Asian Captain Y.E.Yang’s confident prediction proved spot–on as his Team took a significant first step towards retaining the Royal Trophy by romping to a 3–1 success in the opening round of Foursomes matches.

Yang may have come out second best in a feisty war of words with European counterpart Jose Maria Olazabal, but he was more than happy to let his players’ golf do the talking once play got under way at Dragon Lake Golf Club in Guangzhou.

Asia’s first Major winner had shown he was tired of trading verbal blows with Olazabal, by announcing: “The time for words is over. It is time for the golf to start, and we are ready to rock and roll.”

And his team hit all the right notes, as the super–charged Thai duo of Thongchai Jaidee and Kiradech Aphibarnrat gave them the perfect start by storming to a 5&3 success in the opening match, against what was expected to be Europe’s top pairing, Paul Lawrie and Stephen Gallacher.

Both Thailand golfers have enjoyed stellar years, and it showed as they dovetailed brilliantly.

They rattled off five birdies and an eagle – and were awarded another eagle when the rattled Scottish pair both lost balls off the sixth tee. That meant the finished the round at seven under par – and in Foursomes, that will usually get the job done against any opposition.

The Asian ride continued with Ryo Ishikawa and Hiroyuki Fujita of Japan and the Korean partnership of K.T. Kim and H.S. Kim registering emphatic victories.

The only consolation for Europe was when the final pairing of David Howell and Marc Warren came from one down after nine holes to post a morale–boosting 2 &1 victory over China’s Liang Wen–chong and Wu Ashun.

Playing in front of their home supporters the Chinese golfers were clearly feeling nervous, and despite holding that slim advantage at halfway it was obvious they were struggling to deal with the weight of expectation.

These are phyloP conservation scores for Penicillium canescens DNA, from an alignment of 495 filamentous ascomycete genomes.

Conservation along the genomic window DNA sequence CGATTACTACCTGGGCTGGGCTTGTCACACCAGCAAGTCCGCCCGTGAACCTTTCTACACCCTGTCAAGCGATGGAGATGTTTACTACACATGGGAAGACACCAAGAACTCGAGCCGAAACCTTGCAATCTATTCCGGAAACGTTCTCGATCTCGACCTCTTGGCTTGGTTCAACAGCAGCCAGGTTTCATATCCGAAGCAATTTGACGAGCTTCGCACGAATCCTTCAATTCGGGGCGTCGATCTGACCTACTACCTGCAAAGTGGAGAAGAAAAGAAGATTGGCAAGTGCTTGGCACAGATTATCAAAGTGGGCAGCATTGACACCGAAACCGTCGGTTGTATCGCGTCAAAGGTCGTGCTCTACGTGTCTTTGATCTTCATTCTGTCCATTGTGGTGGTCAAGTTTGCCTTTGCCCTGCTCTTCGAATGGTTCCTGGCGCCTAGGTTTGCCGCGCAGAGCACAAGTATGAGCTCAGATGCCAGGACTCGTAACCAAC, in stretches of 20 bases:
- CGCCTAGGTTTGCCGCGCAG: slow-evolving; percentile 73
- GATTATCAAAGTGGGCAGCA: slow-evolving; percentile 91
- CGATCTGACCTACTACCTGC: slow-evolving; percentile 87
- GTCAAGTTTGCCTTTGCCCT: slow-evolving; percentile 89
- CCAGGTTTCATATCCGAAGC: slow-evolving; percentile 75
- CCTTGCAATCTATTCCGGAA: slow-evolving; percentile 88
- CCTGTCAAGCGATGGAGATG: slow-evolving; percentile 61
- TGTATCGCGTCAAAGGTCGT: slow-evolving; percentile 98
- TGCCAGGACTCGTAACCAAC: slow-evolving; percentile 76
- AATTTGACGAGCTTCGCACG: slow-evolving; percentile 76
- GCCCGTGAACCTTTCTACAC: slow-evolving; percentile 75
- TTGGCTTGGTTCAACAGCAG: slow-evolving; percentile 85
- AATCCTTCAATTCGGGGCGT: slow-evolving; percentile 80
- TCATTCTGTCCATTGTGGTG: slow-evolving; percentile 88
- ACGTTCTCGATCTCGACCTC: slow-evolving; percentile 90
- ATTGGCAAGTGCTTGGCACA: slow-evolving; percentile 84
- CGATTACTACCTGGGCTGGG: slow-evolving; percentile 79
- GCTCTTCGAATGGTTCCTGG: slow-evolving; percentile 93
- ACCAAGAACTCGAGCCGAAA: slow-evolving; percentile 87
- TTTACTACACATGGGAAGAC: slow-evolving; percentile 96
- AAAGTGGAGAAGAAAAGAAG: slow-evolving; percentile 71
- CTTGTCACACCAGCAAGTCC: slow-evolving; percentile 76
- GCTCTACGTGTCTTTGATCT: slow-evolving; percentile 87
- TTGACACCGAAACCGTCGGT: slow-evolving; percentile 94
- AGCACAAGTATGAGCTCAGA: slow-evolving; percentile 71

But they finished strongly after falling losing three holes in a row just after the turn, and Yang will be able to take added confidence from the way they came to terms with the pressure.

The Asian Captain refused to gloat over the way his assessment that his Team would lose only one match on day one was borne out.

He said: “I predicted the outcome and we are obviously in a strong position. But it is just a great start, and there is plenty more work to be done. But if we continue to play like this, I think we will be fine.

“I am not concerned about the danger of becoming overconfident after recording three big victories in the four matches.

“There were no problems with complacency when they went well clear in their matches, and everyone is playing well, so we are in buoyant mood.”

Olazabal admitted securing that last point was vital, in terms of boosting team spirit and giving his team some momentum for Saturday’s Fourball matches.

He said: “Obviously it was a bad day for us, and we certainly didn’t expect to be this far behind after the first session. It was crucial to get that first point on the board, because 3–1 looks a lot better than 4–0.

“I think we had a few problems with the guys feeling a bit tired, because it was a long journey and a big time change, and most of them didn’t arrive until Tuesday night.

“That seemed to affect us, but with another night’s rest I’m sure the boys will come out feeling a lot fresher, and ready to rumble.

“They all know they will have to play aggressively right from the word go to put some more points on the board.